• Before Bendix asks Hippy over the radio to get Bud, he mentions to the guy next to him that Lindsey will probably freak out if Bud agrees to hand over the rig and crew to the Navy.
  • One Night and Sonny are fooling around with Cab One's grappling arm before being called back to the moon pool by Bud.
  • In the briefing scene, Hippy's reluctance to go near the submarine because of the radiation is extended. Coffey comments they will not be in danger because of continuous radiation monitoring. Hippy finally agrees to go when he hears someone else will be appointed to operate his ROV then. The scene returns to normal with Coffey's sudden outburst.
  • There is a short close-up shot of Lindsey's face after Coffey gives Hippy a reprimand.
  • The scene where the Deepcore crew is transported to the USS Montana is extended. After passing the Montana's propulsion system, Monk's team is seen opening up an outer hatch, and Hippy sends his ROV through it and confirms that radiation levels are below tolerance levels. After Coffey's explanation of the nuclear warhead's power, Lindsey responds that "it's World War 3 in a can". Coffey's team then proceeds to the ruptured front of the Montana.
  • The Montana search has been extended, with Coffey's team passing through several more compartments before arriving in the command centre. Coffey removes the nuclear arming key from the dead captain. After splitting up into two teams, Bud and Jammer pass through the torpedo room before Jammer panicks and stays behind.
  • Immediately after the flooding of Deepcore has started, crewman Perry is seen being overwhelmed by the sudden flow of water (his body is discovered in a new scene). -A new scene during the flooding shows Lindsey and Catfish saving the trapped Monk from the fire.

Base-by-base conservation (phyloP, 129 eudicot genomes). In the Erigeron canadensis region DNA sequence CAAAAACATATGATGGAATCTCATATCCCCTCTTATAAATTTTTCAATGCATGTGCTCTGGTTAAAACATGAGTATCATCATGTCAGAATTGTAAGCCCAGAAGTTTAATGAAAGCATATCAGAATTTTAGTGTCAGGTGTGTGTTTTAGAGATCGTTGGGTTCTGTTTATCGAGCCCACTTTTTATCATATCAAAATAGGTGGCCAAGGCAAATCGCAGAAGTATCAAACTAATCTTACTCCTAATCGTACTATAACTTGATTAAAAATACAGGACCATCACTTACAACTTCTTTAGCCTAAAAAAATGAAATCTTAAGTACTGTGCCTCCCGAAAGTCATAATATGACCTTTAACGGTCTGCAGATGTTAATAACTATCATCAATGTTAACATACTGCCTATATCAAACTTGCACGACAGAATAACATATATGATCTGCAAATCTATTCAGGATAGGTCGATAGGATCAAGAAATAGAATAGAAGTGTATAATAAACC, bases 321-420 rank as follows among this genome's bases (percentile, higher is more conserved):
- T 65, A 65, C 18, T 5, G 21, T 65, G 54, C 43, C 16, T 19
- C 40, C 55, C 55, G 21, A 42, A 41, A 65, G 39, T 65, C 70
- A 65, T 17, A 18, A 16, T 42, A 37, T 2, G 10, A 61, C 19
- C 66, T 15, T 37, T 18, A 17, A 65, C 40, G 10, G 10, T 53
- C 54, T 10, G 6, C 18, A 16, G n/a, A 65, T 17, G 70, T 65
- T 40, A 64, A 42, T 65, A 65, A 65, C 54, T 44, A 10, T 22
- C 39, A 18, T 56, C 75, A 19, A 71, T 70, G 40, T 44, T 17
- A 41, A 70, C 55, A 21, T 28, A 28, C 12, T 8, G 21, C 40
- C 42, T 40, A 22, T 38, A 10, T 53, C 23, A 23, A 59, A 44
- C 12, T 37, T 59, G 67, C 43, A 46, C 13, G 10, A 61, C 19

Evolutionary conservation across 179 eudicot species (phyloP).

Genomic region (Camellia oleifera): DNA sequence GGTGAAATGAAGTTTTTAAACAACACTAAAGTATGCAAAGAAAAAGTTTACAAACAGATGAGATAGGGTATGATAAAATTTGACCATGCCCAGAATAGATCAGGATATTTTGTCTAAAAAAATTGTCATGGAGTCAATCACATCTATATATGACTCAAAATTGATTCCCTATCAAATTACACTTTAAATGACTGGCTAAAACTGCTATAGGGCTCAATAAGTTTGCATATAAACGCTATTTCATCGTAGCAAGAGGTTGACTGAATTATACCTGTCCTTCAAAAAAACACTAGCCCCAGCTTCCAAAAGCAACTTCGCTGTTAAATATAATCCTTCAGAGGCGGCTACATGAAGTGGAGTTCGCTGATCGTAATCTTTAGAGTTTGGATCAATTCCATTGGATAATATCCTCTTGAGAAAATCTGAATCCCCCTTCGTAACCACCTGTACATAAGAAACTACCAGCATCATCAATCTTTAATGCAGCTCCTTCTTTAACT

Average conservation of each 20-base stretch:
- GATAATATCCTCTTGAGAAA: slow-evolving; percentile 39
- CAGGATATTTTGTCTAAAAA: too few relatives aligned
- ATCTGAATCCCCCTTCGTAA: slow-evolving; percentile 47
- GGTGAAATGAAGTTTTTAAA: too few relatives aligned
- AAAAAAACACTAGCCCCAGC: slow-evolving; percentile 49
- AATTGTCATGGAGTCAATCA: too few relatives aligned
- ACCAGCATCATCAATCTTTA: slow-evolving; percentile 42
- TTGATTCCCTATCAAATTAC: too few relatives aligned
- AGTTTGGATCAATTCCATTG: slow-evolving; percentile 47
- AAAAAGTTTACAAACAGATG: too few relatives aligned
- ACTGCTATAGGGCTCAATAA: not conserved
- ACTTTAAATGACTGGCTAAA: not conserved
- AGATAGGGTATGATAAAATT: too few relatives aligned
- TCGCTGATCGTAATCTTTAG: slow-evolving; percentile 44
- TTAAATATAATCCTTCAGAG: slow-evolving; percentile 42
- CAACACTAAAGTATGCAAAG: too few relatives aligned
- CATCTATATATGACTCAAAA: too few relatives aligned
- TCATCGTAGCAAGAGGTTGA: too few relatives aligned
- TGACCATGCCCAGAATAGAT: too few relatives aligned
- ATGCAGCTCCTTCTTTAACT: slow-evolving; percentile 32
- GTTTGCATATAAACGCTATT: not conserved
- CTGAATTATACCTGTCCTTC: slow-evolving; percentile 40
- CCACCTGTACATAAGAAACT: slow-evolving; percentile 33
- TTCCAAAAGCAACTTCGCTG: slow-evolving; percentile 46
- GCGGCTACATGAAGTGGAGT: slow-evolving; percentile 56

• Bud comforts Sonny who tries to contact Benthic Explorer after the flooding, and then makes a short inspection tour before he arrives at unconscious Jammer's bed.
  • A new shot of Lindsey bringing a drink to Monk, who thanks her for saving his life.
  • During Bud's descent, power is suddenly running low, causing all crewmembers to quickly shut off all non-essential equipment.
  • Just after the Deepcore crew leaves the rig, there is a low-angle overview shot of the NTI ship with Deepcore and all the other ships on it.
  • As the credits start, the movie is dedicated to the memory of captain Kidd Brewer, who played Finler in the movie and died in a diving accident some years after the original release.
  • Extra credits on the 'Special Edition'.


Soundtracks

The Walk To The Gas Chamber
(uncredited)
From
The Seventh Sign (1988)
Music composed and performed by Jack Nitzsche
Courtesy of Tri-Star Pictures, Inc.
Published by TSP Music, Inc. administered by EMI Music, Inc.

Storyline

Plot Summary


Synopsis (WARNING: Spoilers)


Genres

Adventure | Drama | Mystery | Sci-Fi | Thriller

Box Office

Budget:

$70,000,000 (estimated)

Opening Weekend USA:

$9,319,797 13 August 1989

Gross USA:

$54,461,047

Cumulative Worldwide Gross:

$90,000,098